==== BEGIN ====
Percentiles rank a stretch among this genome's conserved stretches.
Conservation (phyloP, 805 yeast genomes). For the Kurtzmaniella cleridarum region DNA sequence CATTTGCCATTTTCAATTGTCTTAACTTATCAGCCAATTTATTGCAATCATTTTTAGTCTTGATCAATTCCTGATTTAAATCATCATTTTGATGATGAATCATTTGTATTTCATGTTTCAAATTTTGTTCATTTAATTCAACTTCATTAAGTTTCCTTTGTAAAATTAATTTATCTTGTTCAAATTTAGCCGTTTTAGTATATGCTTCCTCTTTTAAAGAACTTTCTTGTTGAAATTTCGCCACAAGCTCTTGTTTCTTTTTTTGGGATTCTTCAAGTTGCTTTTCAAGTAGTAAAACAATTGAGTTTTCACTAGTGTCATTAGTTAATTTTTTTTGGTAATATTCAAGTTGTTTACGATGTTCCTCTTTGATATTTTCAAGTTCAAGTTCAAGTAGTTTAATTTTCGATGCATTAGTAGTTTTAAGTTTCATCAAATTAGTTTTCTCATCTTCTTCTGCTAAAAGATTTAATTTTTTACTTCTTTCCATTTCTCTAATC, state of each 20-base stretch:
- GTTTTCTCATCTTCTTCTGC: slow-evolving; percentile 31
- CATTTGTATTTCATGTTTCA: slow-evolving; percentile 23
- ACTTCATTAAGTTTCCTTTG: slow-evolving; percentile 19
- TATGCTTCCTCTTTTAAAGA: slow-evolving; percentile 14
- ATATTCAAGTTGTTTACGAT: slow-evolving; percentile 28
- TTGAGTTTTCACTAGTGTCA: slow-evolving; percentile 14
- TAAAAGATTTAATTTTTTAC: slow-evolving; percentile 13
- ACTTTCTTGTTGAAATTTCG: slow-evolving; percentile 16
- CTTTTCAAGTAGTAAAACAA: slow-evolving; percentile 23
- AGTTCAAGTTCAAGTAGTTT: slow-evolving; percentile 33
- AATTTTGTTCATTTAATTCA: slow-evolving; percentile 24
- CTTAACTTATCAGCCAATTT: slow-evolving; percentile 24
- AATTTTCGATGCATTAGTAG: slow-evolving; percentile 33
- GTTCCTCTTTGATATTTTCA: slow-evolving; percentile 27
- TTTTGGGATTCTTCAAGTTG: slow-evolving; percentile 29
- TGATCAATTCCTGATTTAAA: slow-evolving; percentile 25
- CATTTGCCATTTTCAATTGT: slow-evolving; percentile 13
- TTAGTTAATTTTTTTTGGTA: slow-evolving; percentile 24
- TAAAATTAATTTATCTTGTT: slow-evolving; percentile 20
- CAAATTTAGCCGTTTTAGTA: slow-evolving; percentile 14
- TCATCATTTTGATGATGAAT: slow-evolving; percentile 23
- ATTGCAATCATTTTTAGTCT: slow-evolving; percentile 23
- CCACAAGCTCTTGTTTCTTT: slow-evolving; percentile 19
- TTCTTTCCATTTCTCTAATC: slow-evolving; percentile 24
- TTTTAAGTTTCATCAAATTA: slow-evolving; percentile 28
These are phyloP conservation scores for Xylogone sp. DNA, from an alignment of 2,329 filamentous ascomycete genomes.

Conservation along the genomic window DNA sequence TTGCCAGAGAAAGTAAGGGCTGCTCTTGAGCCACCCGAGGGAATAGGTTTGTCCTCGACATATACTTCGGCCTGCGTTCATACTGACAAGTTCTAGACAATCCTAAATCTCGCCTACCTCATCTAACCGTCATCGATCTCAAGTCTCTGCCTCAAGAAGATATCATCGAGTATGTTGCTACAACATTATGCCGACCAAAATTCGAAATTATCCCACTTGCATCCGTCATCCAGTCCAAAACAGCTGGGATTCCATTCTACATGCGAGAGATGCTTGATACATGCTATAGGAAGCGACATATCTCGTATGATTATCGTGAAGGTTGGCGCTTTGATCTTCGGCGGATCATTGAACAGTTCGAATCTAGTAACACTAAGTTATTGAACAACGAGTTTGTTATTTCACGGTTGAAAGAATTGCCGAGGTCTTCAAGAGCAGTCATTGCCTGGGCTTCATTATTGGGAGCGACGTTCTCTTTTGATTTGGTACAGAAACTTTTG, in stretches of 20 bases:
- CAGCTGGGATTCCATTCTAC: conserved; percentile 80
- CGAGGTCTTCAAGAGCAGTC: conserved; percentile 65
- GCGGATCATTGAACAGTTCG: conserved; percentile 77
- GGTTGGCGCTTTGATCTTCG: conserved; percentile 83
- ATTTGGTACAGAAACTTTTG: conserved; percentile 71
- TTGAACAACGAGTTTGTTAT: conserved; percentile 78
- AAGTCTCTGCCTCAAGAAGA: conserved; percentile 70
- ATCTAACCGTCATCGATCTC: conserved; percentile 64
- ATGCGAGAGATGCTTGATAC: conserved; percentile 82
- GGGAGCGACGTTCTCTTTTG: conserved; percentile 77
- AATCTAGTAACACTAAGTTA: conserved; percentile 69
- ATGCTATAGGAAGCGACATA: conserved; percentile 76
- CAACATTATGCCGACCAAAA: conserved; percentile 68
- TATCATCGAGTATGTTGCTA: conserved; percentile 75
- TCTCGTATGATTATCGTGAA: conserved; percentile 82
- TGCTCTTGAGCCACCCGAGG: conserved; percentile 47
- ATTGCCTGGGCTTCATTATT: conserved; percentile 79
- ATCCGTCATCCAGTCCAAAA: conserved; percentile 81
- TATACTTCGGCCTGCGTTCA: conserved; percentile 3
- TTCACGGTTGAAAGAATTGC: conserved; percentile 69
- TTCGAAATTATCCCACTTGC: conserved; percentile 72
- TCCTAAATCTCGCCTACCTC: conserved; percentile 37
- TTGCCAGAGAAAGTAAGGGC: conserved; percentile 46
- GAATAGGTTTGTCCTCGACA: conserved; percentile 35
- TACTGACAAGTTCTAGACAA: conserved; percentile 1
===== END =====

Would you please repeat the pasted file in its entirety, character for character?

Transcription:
Percentiles rank a stretch among this genome's conserved stretches.
Conservation (phyloP, 805 yeast genomes). For the Kurtzmaniella cleridarum region DNA sequence CATTTGCCATTTTCAATTGTCTTAACTTATCAGCCAATTTATTGCAATCATTTTTAGTCTTGATCAATTCCTGATTTAAATCATCATTTTGATGATGAATCATTTGTATTTCATGTTTCAAATTTTGTTCATTTAATTCAACTTCATTAAGTTTCCTTTGTAAAATTAATTTATCTTGTTCAAATTTAGCCGTTTTAGTATATGCTTCCTCTTTTAAAGAACTTTCTTGTTGAAATTTCGCCACAAGCTCTTGTTTCTTTTTTTGGGATTCTTCAAGTTGCTTTTCAAGTAGTAAAACAATTGAGTTTTCACTAGTGTCATTAGTTAATTTTTTTTGGTAATATTCAAGTTGTTTACGATGTTCCTCTTTGATATTTTCAAGTTCAAGTTCAAGTAGTTTAATTTTCGATGCATTAGTAGTTTTAAGTTTCATCAAATTAGTTTTCTCATCTTCTTCTGCTAAAAGATTTAATTTTTTACTTCTTTCCATTTCTCTAATC, state of each 20-base stretch:
- GTTTTCTCATCTTCTTCTGC: slow-evolving; percentile 31
- CATTTGTATTTCATGTTTCA: slow-evolving; percentile 23
- ACTTCATTAAGTTTCCTTTG: slow-evolving; percentile 19
- TATGCTTCCTCTTTTAAAGA: slow-evolving; percentile 14
- ATATTCAAGTTGTTTACGAT: slow-evolving; percentile 28
- TTGAGTTTTCACTAGTGTCA: slow-evolving; percentile 14
- TAAAAGATTTAATTTTTTAC: slow-evolving; percentile 13
- ACTTTCTTGTTGAAATTTCG: slow-evolving; percentile 16
- CTTTTCAAGTAGTAAAACAA: slow-evolving; percentile 23
- AGTTCAAGTTCAAGTAGTTT: slow-evolving; percentile 33
- AATTTTGTTCATTTAATTCA: slow-evolving; percentile 24
- CTTAACTTATCAGCCAATTT: slow-evolving; percentile 24
- AATTTTCGATGCATTAGTAG: slow-evolving; percentile 33
- GTTCCTCTTTGATATTTTCA: slow-evolving; percentile 27
- TTTTGGGATTCTTCAAGTTG: slow-evolving; percentile 29
- TGATCAATTCCTGATTTAAA: slow-evolving; percentile 25
- CATTTGCCATTTTCAATTGT: slow-evolving; percentile 13
- TTAGTTAATTTTTTTTGGTA: slow-evolving; percentile 24
- TAAAATTAATTTATCTTGTT: slow-evolving; percentile 20
- CAAATTTAGCCGTTTTAGTA: slow-evolving; percentile 14
- TCATCATTTTGATGATGAAT: slow-evolving; percentile 23
- ATTGCAATCATTTTTAGTCT: slow-evolving; percentile 23
- CCACAAGCTCTTGTTTCTTT: slow-evolving; percentile 19
- TTCTTTCCATTTCTCTAATC: slow-evolving; percentile 24
- TTTTAAGTTTCATCAAATTA: slow-evolving; percentile 28
These are phyloP conservation scores for Xylogone sp. DNA, from an alignment of 2,329 filamentous ascomycete genomes.

Conservation along the genomic window DNA sequence TTGCCAGAGAAAGTAAGGGCTGCTCTTGAGCCACCCGAGGGAATAGGTTTGTCCTCGACATATACTTCGGCCTGCGTTCATACTGACAAGTTCTAGACAATCCTAAATCTCGCCTACCTCATCTAACCGTCATCGATCTCAAGTCTCTGCCTCAAGAAGATATCATCGAGTATGTTGCTACAACATTATGCCGACCAAAATTCGAAATTATCCCACTTGCATCCGTCATCCAGTCCAAAACAGCTGGGATTCCATTCTACATGCGAGAGATGCTTGATACATGCTATAGGAAGCGACATATCTCGTATGATTATCGTGAAGGTTGGCGCTTTGATCTTCGGCGGATCATTGAACAGTTCGAATCTAGTAACACTAAGTTATTGAACAACGAGTTTGTTATTTCACGGTTGAAAGAATTGCCGAGGTCTTCAAGAGCAGTCATTGCCTGGGCTTCATTATTGGGAGCGACGTTCTCTTTTGATTTGGTACAGAAACTTTTG, in stretches of 20 bases:
- CAGCTGGGATTCCATTCTAC: conserved; percentile 80
- CGAGGTCTTCAAGAGCAGTC: conserved; percentile 65
- GCGGATCATTGAACAGTTCG: conserved; percentile 77
- GGTTGGCGCTTTGATCTTCG: conserved; percentile 83
- ATTTGGTACAGAAACTTTTG: conserved; percentile 71
- TTGAACAACGAGTTTGTTAT: conserved; percentile 78
- AAGTCTCTGCCTCAAGAAGA: conserved; percentile 70
- ATCTAACCGTCATCGATCTC: conserved; percentile 64
- ATGCGAGAGATGCTTGATAC: conserved; percentile 82
- GGGAGCGACGTTCTCTTTTG: conserved; percentile 77
- AATCTAGTAACACTAAGTTA: conserved; percentile 69
- ATGCTATAGGAAGCGACATA: conserved; percentile 76
- CAACATTATGCCGACCAAAA: conserved; percentile 68
- TATCATCGAGTATGTTGCTA: conserved; percentile 75
- TCTCGTATGATTATCGTGAA: conserved; percentile 82
- TGCTCTTGAGCCACCCGAGG: conserved; percentile 47
- ATTGCCTGGGCTTCATTATT: conserved; percentile 79
- ATCCGTCATCCAGTCCAAAA: conserved; percentile 81
- TATACTTCGGCCTGCGTTCA: conserved; percentile 3
- TTCACGGTTGAAAGAATTGC: conserved; percentile 69
- TTCGAAATTATCCCACTTGC: conserved; percentile 72
- TCCTAAATCTCGCCTACCTC: conserved; percentile 37
- TTGCCAGAGAAAGTAAGGGC: conserved; percentile 46
- GAATAGGTTTGTCCTCGACA: conserved; percentile 35
- TACTGACAAGTTCTAGACAA: conserved; percentile 1